Saturday, February 5, 2011

Modesty vs. Humility

Sorry it's been a while between posts.  I was sick last week and when Monday came around I had to catch up on all of the things I wasn't able to do the week before.  So, as you can imagine, Monday and Tuesday were spent cleaning, doing laundry, grocery shopping and all of the other little things I wasn't able to do before.

Then, Wednesday afternoon, my son got sick again!  Another totally different flu bug with a high fever, chills, and body aches  Poor kid was suffering Wednesday and Thursday, then we thought he was getting better on Friday and the fever jumped back up again!  So, he's still lying on the couch and I'm still trying to take care of him, my lingering cough, and do everything I can to keep my husband and myself from catching this latest bug.  It's been one of those winters!

Even though I haven't been posting I have been thinking about it.  When I saw this graphic it made me think about modesty and humility.  The big thing now is "self esteem" which for years educators thought was so important to inculcate into our children.  Well, now they've discovered that it might not be the be-all and end-all they thought it was.  Turns out the people with the best self esteem are in prison!  So much for that concept.

I'm not particularly ancient, but I remember being taught modesty and humility.  Modesty is a difficult concept for many people.  It isn't about knocking yourself down, it's about knowing your worth, but not bragging about it.  A person's modesty about their acheivements isn't an indication that those acheivements have less value.  It's actually the opposite.  A person is modest because they're pleased with themselves but are polite enought not to lord it over others.  A modest person will accept compliments easily, but won't go on and on about how great they are.  They're confident in their abilities and let them stand on their own without embellishment.

Humility is different.  One is humbled by the realization of their good fortune.  If, for instance you're involved in a quilting competition with many talented artists, you may be humbled by being chosen as the winner.  Humility comes from our very real human sense that we are not entirely responsible for our good fortune.  That's why when someone wins an award they thank others, and sometimes God for assistance to get to that place.  So, we're humbled by our feeling that "we're not worthy" because we appreciate the talents of others and all of the help we've received to get where we are.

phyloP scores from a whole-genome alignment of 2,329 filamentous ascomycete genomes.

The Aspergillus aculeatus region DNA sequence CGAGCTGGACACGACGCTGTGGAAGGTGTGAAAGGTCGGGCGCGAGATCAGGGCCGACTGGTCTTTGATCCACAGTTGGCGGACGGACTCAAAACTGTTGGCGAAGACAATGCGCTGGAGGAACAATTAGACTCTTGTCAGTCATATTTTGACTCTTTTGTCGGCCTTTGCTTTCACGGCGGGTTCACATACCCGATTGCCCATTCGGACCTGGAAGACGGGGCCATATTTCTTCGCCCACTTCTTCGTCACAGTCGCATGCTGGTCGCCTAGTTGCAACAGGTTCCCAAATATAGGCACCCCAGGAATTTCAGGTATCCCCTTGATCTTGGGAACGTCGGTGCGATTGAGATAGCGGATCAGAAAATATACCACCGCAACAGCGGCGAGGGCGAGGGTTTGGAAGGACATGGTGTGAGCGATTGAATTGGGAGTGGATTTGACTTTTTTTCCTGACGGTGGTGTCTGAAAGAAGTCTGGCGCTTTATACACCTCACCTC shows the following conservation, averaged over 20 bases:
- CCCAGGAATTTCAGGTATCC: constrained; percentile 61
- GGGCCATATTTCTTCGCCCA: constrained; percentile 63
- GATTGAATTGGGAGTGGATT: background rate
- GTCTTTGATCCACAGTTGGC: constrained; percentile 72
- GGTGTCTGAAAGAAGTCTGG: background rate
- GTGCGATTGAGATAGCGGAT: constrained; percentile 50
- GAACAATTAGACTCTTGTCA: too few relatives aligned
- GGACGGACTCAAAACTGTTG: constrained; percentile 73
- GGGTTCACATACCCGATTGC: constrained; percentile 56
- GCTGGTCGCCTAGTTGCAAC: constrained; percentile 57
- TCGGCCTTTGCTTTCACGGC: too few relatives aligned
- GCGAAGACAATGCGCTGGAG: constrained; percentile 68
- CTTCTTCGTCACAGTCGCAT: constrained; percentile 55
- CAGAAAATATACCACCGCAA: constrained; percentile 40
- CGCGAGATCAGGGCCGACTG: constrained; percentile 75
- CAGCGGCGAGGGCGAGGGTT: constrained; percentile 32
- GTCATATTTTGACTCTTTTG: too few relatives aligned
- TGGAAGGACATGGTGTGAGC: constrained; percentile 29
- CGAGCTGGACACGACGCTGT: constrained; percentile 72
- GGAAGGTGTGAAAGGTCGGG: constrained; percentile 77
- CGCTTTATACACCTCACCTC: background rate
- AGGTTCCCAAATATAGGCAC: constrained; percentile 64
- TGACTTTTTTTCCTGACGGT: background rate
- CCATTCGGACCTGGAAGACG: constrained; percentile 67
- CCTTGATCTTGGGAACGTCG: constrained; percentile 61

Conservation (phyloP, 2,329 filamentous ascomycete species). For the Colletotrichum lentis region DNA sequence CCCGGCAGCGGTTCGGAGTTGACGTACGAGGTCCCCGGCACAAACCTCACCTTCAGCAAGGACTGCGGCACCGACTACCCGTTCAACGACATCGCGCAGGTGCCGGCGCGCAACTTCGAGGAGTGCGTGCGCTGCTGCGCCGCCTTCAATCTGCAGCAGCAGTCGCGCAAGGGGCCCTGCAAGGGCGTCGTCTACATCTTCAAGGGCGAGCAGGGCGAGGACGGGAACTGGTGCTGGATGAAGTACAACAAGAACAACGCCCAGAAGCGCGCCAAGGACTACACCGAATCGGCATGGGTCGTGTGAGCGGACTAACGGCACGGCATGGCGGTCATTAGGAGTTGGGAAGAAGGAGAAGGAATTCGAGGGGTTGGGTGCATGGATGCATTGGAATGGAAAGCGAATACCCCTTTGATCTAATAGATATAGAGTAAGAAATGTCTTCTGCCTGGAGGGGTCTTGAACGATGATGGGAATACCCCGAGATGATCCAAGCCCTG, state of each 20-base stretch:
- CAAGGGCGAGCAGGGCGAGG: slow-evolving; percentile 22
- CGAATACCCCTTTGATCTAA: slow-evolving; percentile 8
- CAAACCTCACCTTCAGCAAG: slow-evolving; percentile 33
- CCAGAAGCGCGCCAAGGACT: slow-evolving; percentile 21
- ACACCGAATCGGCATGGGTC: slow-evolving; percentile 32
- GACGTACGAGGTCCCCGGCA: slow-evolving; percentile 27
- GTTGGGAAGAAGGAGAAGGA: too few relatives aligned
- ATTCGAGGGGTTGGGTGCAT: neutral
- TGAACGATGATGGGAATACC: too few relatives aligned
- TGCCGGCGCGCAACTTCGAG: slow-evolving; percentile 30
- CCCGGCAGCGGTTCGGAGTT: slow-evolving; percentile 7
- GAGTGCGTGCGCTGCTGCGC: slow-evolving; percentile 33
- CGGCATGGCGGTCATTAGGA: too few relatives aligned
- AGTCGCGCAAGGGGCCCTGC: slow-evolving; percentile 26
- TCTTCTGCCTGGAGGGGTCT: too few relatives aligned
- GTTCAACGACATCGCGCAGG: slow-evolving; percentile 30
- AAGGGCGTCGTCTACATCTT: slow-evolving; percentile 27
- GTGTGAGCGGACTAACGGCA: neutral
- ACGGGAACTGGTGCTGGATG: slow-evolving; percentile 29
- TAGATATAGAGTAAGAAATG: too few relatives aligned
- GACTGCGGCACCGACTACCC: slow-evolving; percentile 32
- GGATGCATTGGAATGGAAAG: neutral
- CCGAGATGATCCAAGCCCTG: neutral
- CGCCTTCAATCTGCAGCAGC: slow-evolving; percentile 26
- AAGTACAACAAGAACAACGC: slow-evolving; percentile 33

My son loves to watch the American Idol auditions.  In past years I thought they were exploiting people and making fools of them, but this year the tone has changed a bit.  We have noticed that whenever there's a contestant who is convinced they're the next American Idol, they usually have no talent at all.  It's generally the quiet ones who come out and blow everyone away. 

I believe that there's a difference between those who are gifted and those who are not.  A gifted person views their gifts as part of themselves, they may struggle with how to deal with the results of their gifts, but the gifts are accepted by them for what they are.  It's those that don't have those gifts that have to puff themselves up and make pronouncements about how great they are.

That's why you'll notice that the least talented people are the most vocal about their talents, while those who are talented take it as a matter of course.

Remember this when you're dealing with other quilters.  If you're the timid sort you might be intimidated by the loudmouths, who always know better, and always have something negative to say about everyone else's work.  These people are rarely talented.  They may be able to execute well, but it's doubtful their quilts "sing." 

It takes a modest and humble heart to receive the gifts of inspiration.  A person who is always tooting their own horn is usually desperately trying to get the attention they crave.  Let your work speak for itself.   That doesn't mean that you have to sit there quietly and let others walk all over you.  It means that you can hold your head up, confident that you've done your best, and humbled by the other real talent around you. 

Quilt on!

Susan 










1 comment:

Staci said...

Lovely, thoughtful post, and oddly timely for me, as it is a topic that has been on my mind as well.